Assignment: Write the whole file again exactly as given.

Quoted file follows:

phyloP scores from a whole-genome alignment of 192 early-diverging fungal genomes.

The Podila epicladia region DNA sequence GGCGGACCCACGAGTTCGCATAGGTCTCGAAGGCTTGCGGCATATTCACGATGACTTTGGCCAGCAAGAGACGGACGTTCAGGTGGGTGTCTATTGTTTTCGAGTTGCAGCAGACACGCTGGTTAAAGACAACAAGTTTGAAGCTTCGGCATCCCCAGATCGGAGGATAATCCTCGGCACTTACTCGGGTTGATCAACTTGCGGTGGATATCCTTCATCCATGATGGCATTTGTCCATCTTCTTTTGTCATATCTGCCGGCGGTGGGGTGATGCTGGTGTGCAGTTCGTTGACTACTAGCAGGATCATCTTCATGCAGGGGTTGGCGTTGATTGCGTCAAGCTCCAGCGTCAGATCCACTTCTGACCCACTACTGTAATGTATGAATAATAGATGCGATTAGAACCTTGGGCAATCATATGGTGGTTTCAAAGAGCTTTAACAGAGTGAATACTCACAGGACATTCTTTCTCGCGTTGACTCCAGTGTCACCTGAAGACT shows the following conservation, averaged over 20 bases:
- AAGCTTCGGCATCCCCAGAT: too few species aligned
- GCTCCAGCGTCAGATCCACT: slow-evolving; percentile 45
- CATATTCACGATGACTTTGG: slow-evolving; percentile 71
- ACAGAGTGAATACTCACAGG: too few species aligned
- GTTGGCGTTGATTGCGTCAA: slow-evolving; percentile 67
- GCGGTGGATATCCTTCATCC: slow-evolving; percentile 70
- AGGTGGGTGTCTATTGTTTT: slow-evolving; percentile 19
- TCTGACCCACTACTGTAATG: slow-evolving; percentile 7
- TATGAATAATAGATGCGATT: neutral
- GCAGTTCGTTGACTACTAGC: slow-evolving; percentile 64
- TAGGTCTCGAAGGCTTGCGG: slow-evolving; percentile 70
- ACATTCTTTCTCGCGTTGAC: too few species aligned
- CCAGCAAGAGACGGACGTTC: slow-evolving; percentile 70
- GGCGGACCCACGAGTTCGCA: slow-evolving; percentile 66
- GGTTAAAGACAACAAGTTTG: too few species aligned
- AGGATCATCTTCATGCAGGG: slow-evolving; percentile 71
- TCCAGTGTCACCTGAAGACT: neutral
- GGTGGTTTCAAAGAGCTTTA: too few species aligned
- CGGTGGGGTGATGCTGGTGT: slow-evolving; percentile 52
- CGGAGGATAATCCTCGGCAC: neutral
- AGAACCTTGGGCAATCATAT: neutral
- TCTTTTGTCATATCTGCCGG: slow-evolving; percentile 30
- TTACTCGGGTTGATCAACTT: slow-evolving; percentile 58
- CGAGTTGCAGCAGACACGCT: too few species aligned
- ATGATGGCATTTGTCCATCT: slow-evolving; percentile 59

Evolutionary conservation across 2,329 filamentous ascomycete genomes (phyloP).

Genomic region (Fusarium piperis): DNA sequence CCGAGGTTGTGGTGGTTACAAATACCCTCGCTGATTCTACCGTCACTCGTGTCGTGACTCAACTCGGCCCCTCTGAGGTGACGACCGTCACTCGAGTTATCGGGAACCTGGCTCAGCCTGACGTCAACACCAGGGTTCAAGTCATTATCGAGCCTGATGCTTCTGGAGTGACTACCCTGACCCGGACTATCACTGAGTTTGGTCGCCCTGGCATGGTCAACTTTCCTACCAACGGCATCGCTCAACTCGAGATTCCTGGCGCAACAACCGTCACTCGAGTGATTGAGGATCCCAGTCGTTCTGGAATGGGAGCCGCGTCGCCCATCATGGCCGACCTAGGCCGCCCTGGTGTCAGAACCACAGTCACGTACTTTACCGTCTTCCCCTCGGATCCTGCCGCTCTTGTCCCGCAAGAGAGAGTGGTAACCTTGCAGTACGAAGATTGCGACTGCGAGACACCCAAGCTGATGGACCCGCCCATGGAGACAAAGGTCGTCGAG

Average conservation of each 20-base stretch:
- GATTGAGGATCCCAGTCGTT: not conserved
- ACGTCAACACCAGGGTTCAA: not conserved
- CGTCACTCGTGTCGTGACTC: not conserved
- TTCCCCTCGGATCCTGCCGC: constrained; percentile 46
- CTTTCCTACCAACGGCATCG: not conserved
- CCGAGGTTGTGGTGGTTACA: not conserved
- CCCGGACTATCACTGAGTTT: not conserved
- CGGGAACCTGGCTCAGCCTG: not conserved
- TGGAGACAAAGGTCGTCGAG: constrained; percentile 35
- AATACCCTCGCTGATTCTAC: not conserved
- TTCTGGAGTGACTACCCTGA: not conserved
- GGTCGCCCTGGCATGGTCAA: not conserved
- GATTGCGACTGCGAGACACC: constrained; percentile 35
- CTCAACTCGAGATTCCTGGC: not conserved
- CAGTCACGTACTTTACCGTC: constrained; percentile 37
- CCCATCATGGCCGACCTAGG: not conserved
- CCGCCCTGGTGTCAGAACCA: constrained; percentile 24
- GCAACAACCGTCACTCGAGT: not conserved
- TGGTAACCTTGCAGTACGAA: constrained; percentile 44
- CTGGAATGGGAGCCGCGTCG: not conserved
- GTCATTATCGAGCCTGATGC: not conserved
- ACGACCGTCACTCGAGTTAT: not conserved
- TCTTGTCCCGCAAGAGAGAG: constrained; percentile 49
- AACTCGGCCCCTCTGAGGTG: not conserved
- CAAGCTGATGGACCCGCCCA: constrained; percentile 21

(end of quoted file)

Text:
phyloP scores from a whole-genome alignment of 192 early-diverging fungal genomes.

The Podila epicladia region DNA sequence GGCGGACCCACGAGTTCGCATAGGTCTCGAAGGCTTGCGGCATATTCACGATGACTTTGGCCAGCAAGAGACGGACGTTCAGGTGGGTGTCTATTGTTTTCGAGTTGCAGCAGACACGCTGGTTAAAGACAACAAGTTTGAAGCTTCGGCATCCCCAGATCGGAGGATAATCCTCGGCACTTACTCGGGTTGATCAACTTGCGGTGGATATCCTTCATCCATGATGGCATTTGTCCATCTTCTTTTGTCATATCTGCCGGCGGTGGGGTGATGCTGGTGTGCAGTTCGTTGACTACTAGCAGGATCATCTTCATGCAGGGGTTGGCGTTGATTGCGTCAAGCTCCAGCGTCAGATCCACTTCTGACCCACTACTGTAATGTATGAATAATAGATGCGATTAGAACCTTGGGCAATCATATGGTGGTTTCAAAGAGCTTTAACAGAGTGAATACTCACAGGACATTCTTTCTCGCGTTGACTCCAGTGTCACCTGAAGACT shows the following conservation, averaged over 20 bases:
- AAGCTTCGGCATCCCCAGAT: too few species aligned
- GCTCCAGCGTCAGATCCACT: slow-evolving; percentile 45
- CATATTCACGATGACTTTGG: slow-evolving; percentile 71
- ACAGAGTGAATACTCACAGG: too few species aligned
- GTTGGCGTTGATTGCGTCAA: slow-evolving; percentile 67
- GCGGTGGATATCCTTCATCC: slow-evolving; percentile 70
- AGGTGGGTGTCTATTGTTTT: slow-evolving; percentile 19
- TCTGACCCACTACTGTAATG: slow-evolving; percentile 7
- TATGAATAATAGATGCGATT: neutral
- GCAGTTCGTTGACTACTAGC: slow-evolving; percentile 64
- TAGGTCTCGAAGGCTTGCGG: slow-evolving; percentile 70
- ACATTCTTTCTCGCGTTGAC: too few species aligned
- CCAGCAAGAGACGGACGTTC: slow-evolving; percentile 70
- GGCGGACCCACGAGTTCGCA: slow-evolving; percentile 66
- GGTTAAAGACAACAAGTTTG: too few species aligned
- AGGATCATCTTCATGCAGGG: slow-evolving; percentile 71
- TCCAGTGTCACCTGAAGACT: neutral
- GGTGGTTTCAAAGAGCTTTA: too few species aligned
- CGGTGGGGTGATGCTGGTGT: slow-evolving; percentile 52
- CGGAGGATAATCCTCGGCAC: neutral
- AGAACCTTGGGCAATCATAT: neutral
- TCTTTTGTCATATCTGCCGG: slow-evolving; percentile 30
- TTACTCGGGTTGATCAACTT: slow-evolving; percentile 58
- CGAGTTGCAGCAGACACGCT: too few species aligned
- ATGATGGCATTTGTCCATCT: slow-evolving; percentile 59

Evolutionary conservation across 2,329 filamentous ascomycete genomes (phyloP).

Genomic region (Fusarium piperis): DNA sequence CCGAGGTTGTGGTGGTTACAAATACCCTCGCTGATTCTACCGTCACTCGTGTCGTGACTCAACTCGGCCCCTCTGAGGTGACGACCGTCACTCGAGTTATCGGGAACCTGGCTCAGCCTGACGTCAACACCAGGGTTCAAGTCATTATCGAGCCTGATGCTTCTGGAGTGACTACCCTGACCCGGACTATCACTGAGTTTGGTCGCCCTGGCATGGTCAACTTTCCTACCAACGGCATCGCTCAACTCGAGATTCCTGGCGCAACAACCGTCACTCGAGTGATTGAGGATCCCAGTCGTTCTGGAATGGGAGCCGCGTCGCCCATCATGGCCGACCTAGGCCGCCCTGGTGTCAGAACCACAGTCACGTACTTTACCGTCTTCCCCTCGGATCCTGCCGCTCTTGTCCCGCAAGAGAGAGTGGTAACCTTGCAGTACGAAGATTGCGACTGCGAGACACCCAAGCTGATGGACCCGCCCATGGAGACAAAGGTCGTCGAG

Average conservation of each 20-base stretch:
- GATTGAGGATCCCAGTCGTT: not conserved
- ACGTCAACACCAGGGTTCAA: not conserved
- CGTCACTCGTGTCGTGACTC: not conserved
- TTCCCCTCGGATCCTGCCGC: constrained; percentile 46
- CTTTCCTACCAACGGCATCG: not conserved
- CCGAGGTTGTGGTGGTTACA: not conserved
- CCCGGACTATCACTGAGTTT: not conserved
- CGGGAACCTGGCTCAGCCTG: not conserved
- TGGAGACAAAGGTCGTCGAG: constrained; percentile 35
- AATACCCTCGCTGATTCTAC: not conserved
- TTCTGGAGTGACTACCCTGA: not conserved
- GGTCGCCCTGGCATGGTCAA: not conserved
- GATTGCGACTGCGAGACACC: constrained; percentile 35
- CTCAACTCGAGATTCCTGGC: not conserved
- CAGTCACGTACTTTACCGTC: constrained; percentile 37
- CCCATCATGGCCGACCTAGG: not conserved
- CCGCCCTGGTGTCAGAACCA: constrained; percentile 24
- GCAACAACCGTCACTCGAGT: not conserved
- TGGTAACCTTGCAGTACGAA: constrained; percentile 44
- CTGGAATGGGAGCCGCGTCG: not conserved
- GTCATTATCGAGCCTGATGC: not conserved
- ACGACCGTCACTCGAGTTAT: not conserved
- TCTTGTCCCGCAAGAGAGAG: constrained; percentile 49
- AACTCGGCCCCTCTGAGGTG: not conserved
- CAAGCTGATGGACCCGCCCA: constrained; percentile 21